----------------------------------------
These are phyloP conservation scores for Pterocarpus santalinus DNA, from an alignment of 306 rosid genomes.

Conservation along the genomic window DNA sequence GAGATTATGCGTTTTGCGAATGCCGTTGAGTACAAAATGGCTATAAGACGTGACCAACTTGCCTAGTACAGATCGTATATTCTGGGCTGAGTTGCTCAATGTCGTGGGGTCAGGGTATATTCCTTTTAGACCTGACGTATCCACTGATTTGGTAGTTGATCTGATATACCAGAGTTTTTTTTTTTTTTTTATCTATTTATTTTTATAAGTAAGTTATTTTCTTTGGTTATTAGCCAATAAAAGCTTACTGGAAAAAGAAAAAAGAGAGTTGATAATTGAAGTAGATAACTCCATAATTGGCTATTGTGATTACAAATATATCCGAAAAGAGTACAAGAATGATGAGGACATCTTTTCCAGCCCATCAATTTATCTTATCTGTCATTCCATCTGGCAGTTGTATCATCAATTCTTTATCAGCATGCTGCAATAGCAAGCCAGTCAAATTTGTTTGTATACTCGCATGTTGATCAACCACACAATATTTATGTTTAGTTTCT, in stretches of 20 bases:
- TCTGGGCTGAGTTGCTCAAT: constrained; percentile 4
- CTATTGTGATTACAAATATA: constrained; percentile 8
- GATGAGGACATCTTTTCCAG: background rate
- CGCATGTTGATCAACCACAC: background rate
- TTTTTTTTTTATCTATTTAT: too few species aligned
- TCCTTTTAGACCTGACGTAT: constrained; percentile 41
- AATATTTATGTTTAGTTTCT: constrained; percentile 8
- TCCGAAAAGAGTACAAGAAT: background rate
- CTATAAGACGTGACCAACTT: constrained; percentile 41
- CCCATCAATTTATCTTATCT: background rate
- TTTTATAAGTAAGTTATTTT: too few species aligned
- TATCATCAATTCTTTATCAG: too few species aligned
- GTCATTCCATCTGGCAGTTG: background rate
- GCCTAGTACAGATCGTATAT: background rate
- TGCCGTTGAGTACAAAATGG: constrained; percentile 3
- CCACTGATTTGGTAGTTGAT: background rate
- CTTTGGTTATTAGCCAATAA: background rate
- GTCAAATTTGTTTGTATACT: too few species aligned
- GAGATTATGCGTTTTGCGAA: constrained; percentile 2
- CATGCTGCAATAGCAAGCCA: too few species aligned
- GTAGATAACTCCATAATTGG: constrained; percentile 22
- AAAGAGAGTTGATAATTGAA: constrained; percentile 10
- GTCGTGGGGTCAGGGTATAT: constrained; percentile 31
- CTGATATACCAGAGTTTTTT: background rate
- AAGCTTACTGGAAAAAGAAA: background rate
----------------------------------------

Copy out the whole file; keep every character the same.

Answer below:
These are phyloP conservation scores for Pterocarpus santalinus DNA, from an alignment of 306 rosid genomes.

Conservation along the genomic window DNA sequence GAGATTATGCGTTTTGCGAATGCCGTTGAGTACAAAATGGCTATAAGACGTGACCAACTTGCCTAGTACAGATCGTATATTCTGGGCTGAGTTGCTCAATGTCGTGGGGTCAGGGTATATTCCTTTTAGACCTGACGTATCCACTGATTTGGTAGTTGATCTGATATACCAGAGTTTTTTTTTTTTTTTTATCTATTTATTTTTATAAGTAAGTTATTTTCTTTGGTTATTAGCCAATAAAAGCTTACTGGAAAAAGAAAAAAGAGAGTTGATAATTGAAGTAGATAACTCCATAATTGGCTATTGTGATTACAAATATATCCGAAAAGAGTACAAGAATGATGAGGACATCTTTTCCAGCCCATCAATTTATCTTATCTGTCATTCCATCTGGCAGTTGTATCATCAATTCTTTATCAGCATGCTGCAATAGCAAGCCAGTCAAATTTGTTTGTATACTCGCATGTTGATCAACCACACAATATTTATGTTTAGTTTCT, in stretches of 20 bases:
- TCTGGGCTGAGTTGCTCAAT: constrained; percentile 4
- CTATTGTGATTACAAATATA: constrained; percentile 8
- GATGAGGACATCTTTTCCAG: background rate
- CGCATGTTGATCAACCACAC: background rate
- TTTTTTTTTTATCTATTTAT: too few species aligned
- TCCTTTTAGACCTGACGTAT: constrained; percentile 41
- AATATTTATGTTTAGTTTCT: constrained; percentile 8
- TCCGAAAAGAGTACAAGAAT: background rate
- CTATAAGACGTGACCAACTT: constrained; percentile 41
- CCCATCAATTTATCTTATCT: background rate
- TTTTATAAGTAAGTTATTTT: too few species aligned
- TATCATCAATTCTTTATCAG: too few species aligned
- GTCATTCCATCTGGCAGTTG: background rate
- GCCTAGTACAGATCGTATAT: background rate
- TGCCGTTGAGTACAAAATGG: constrained; percentile 3
- CCACTGATTTGGTAGTTGAT: background rate
- CTTTGGTTATTAGCCAATAA: background rate
- GTCAAATTTGTTTGTATACT: too few species aligned
- GAGATTATGCGTTTTGCGAA: constrained; percentile 2
- CATGCTGCAATAGCAAGCCA: too few species aligned
- GTAGATAACTCCATAATTGG: constrained; percentile 22
- AAAGAGAGTTGATAATTGAA: constrained; percentile 10
- GTCGTGGGGTCAGGGTATAT: constrained; percentile 31
- CTGATATACCAGAGTTTTTT: background rate
- AAGCTTACTGGAAAAAGAAA: background rate